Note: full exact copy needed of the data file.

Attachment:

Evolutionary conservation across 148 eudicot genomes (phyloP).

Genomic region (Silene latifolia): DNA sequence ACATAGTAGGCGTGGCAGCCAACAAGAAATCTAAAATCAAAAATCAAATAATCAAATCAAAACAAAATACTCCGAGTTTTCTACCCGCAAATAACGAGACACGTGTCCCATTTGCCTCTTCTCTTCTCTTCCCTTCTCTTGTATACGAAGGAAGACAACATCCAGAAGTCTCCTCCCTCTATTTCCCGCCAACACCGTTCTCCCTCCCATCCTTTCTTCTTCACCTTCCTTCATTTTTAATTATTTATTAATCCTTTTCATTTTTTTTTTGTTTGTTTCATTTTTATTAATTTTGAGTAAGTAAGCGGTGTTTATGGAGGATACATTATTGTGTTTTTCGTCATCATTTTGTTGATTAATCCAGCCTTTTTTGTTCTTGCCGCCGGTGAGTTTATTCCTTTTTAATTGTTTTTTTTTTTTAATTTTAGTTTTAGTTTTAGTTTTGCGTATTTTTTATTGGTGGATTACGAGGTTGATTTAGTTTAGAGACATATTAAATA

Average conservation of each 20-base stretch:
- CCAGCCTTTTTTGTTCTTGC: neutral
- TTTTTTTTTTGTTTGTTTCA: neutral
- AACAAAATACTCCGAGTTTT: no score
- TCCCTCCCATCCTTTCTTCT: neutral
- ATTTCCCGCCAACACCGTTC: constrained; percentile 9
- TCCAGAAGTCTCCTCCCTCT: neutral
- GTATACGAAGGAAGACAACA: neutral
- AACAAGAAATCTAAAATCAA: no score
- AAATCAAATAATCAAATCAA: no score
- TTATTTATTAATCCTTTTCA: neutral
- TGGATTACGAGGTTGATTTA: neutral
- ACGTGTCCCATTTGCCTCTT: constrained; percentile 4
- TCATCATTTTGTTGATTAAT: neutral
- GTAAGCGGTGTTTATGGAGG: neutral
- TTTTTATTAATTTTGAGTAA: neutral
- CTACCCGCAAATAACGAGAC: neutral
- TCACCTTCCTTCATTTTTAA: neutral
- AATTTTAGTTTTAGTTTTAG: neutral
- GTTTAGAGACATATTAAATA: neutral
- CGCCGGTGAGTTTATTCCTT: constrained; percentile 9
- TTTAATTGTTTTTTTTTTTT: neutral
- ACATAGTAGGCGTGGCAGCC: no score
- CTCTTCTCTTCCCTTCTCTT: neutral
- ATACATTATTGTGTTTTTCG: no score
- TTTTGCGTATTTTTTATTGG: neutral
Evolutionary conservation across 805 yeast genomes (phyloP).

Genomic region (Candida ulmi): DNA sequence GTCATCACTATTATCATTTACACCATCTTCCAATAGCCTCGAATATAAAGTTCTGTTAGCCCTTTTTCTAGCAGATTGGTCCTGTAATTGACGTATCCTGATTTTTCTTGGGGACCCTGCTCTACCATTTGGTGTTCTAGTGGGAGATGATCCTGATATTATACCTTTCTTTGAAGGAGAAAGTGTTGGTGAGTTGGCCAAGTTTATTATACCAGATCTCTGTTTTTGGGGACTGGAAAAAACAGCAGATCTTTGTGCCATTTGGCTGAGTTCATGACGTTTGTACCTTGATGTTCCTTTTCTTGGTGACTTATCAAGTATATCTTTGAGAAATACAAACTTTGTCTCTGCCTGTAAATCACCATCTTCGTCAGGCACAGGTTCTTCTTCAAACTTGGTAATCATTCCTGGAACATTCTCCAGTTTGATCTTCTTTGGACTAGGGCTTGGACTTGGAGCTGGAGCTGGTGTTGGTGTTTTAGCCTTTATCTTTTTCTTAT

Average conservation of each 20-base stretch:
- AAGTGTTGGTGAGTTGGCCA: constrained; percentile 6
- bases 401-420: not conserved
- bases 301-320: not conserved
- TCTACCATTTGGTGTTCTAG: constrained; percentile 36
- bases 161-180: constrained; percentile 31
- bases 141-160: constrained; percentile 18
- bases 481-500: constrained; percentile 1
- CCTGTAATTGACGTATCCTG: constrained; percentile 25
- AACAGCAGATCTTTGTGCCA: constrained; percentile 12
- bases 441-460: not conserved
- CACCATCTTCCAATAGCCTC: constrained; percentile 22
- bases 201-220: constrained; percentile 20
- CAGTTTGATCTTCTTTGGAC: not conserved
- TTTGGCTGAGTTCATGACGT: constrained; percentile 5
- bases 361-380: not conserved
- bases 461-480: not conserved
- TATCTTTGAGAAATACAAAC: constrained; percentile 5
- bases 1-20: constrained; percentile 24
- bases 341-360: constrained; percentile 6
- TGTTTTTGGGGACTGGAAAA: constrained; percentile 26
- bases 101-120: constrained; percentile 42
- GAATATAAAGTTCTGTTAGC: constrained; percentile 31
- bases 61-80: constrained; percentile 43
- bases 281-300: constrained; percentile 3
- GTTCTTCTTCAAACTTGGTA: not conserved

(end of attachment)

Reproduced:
Evolutionary conservation across 148 eudicot genomes (phyloP).

Genomic region (Silene latifolia): DNA sequence ACATAGTAGGCGTGGCAGCCAACAAGAAATCTAAAATCAAAAATCAAATAATCAAATCAAAACAAAATACTCCGAGTTTTCTACCCGCAAATAACGAGACACGTGTCCCATTTGCCTCTTCTCTTCTCTTCCCTTCTCTTGTATACGAAGGAAGACAACATCCAGAAGTCTCCTCCCTCTATTTCCCGCCAACACCGTTCTCCCTCCCATCCTTTCTTCTTCACCTTCCTTCATTTTTAATTATTTATTAATCCTTTTCATTTTTTTTTTGTTTGTTTCATTTTTATTAATTTTGAGTAAGTAAGCGGTGTTTATGGAGGATACATTATTGTGTTTTTCGTCATCATTTTGTTGATTAATCCAGCCTTTTTTGTTCTTGCCGCCGGTGAGTTTATTCCTTTTTAATTGTTTTTTTTTTTTAATTTTAGTTTTAGTTTTAGTTTTGCGTATTTTTTATTGGTGGATTACGAGGTTGATTTAGTTTAGAGACATATTAAATA

Average conservation of each 20-base stretch:
- CCAGCCTTTTTTGTTCTTGC: neutral
- TTTTTTTTTTGTTTGTTTCA: neutral
- AACAAAATACTCCGAGTTTT: no score
- TCCCTCCCATCCTTTCTTCT: neutral
- ATTTCCCGCCAACACCGTTC: constrained; percentile 9
- TCCAGAAGTCTCCTCCCTCT: neutral
- GTATACGAAGGAAGACAACA: neutral
- AACAAGAAATCTAAAATCAA: no score
- AAATCAAATAATCAAATCAA: no score
- TTATTTATTAATCCTTTTCA: neutral
- TGGATTACGAGGTTGATTTA: neutral
- ACGTGTCCCATTTGCCTCTT: constrained; percentile 4
- TCATCATTTTGTTGATTAAT: neutral
- GTAAGCGGTGTTTATGGAGG: neutral
- TTTTTATTAATTTTGAGTAA: neutral
- CTACCCGCAAATAACGAGAC: neutral
- TCACCTTCCTTCATTTTTAA: neutral
- AATTTTAGTTTTAGTTTTAG: neutral
- GTTTAGAGACATATTAAATA: neutral
- CGCCGGTGAGTTTATTCCTT: constrained; percentile 9
- TTTAATTGTTTTTTTTTTTT: neutral
- ACATAGTAGGCGTGGCAGCC: no score
- CTCTTCTCTTCCCTTCTCTT: neutral
- ATACATTATTGTGTTTTTCG: no score
- TTTTGCGTATTTTTTATTGG: neutral
Evolutionary conservation across 805 yeast genomes (phyloP).

Genomic region (Candida ulmi): DNA sequence GTCATCACTATTATCATTTACACCATCTTCCAATAGCCTCGAATATAAAGTTCTGTTAGCCCTTTTTCTAGCAGATTGGTCCTGTAATTGACGTATCCTGATTTTTCTTGGGGACCCTGCTCTACCATTTGGTGTTCTAGTGGGAGATGATCCTGATATTATACCTTTCTTTGAAGGAGAAAGTGTTGGTGAGTTGGCCAAGTTTATTATACCAGATCTCTGTTTTTGGGGACTGGAAAAAACAGCAGATCTTTGTGCCATTTGGCTGAGTTCATGACGTTTGTACCTTGATGTTCCTTTTCTTGGTGACTTATCAAGTATATCTTTGAGAAATACAAACTTTGTCTCTGCCTGTAAATCACCATCTTCGTCAGGCACAGGTTCTTCTTCAAACTTGGTAATCATTCCTGGAACATTCTCCAGTTTGATCTTCTTTGGACTAGGGCTTGGACTTGGAGCTGGAGCTGGTGTTGGTGTTTTAGCCTTTATCTTTTTCTTAT

Average conservation of each 20-base stretch:
- AAGTGTTGGTGAGTTGGCCA: constrained; percentile 6
- bases 401-420: not conserved
- bases 301-320: not conserved
- TCTACCATTTGGTGTTCTAG: constrained; percentile 36
- bases 161-180: constrained; percentile 31
- bases 141-160: constrained; percentile 18
- bases 481-500: constrained; percentile 1
- CCTGTAATTGACGTATCCTG: constrained; percentile 25
- AACAGCAGATCTTTGTGCCA: constrained; percentile 12
- bases 441-460: not conserved
- CACCATCTTCCAATAGCCTC: constrained; percentile 22
- bases 201-220: constrained; percentile 20
- CAGTTTGATCTTCTTTGGAC: not conserved
- TTTGGCTGAGTTCATGACGT: constrained; percentile 5
- bases 361-380: not conserved
- bases 461-480: not conserved
- TATCTTTGAGAAATACAAAC: constrained; percentile 5
- bases 1-20: constrained; percentile 24
- bases 341-360: constrained; percentile 6
- TGTTTTTGGGGACTGGAAAA: constrained; percentile 26
- bases 101-120: constrained; percentile 42
- GAATATAAAGTTCTGTTAGC: constrained; percentile 31
- bases 61-80: constrained; percentile 43
- bases 281-300: constrained; percentile 3
- GTTCTTCTTCAAACTTGGTA: not conserved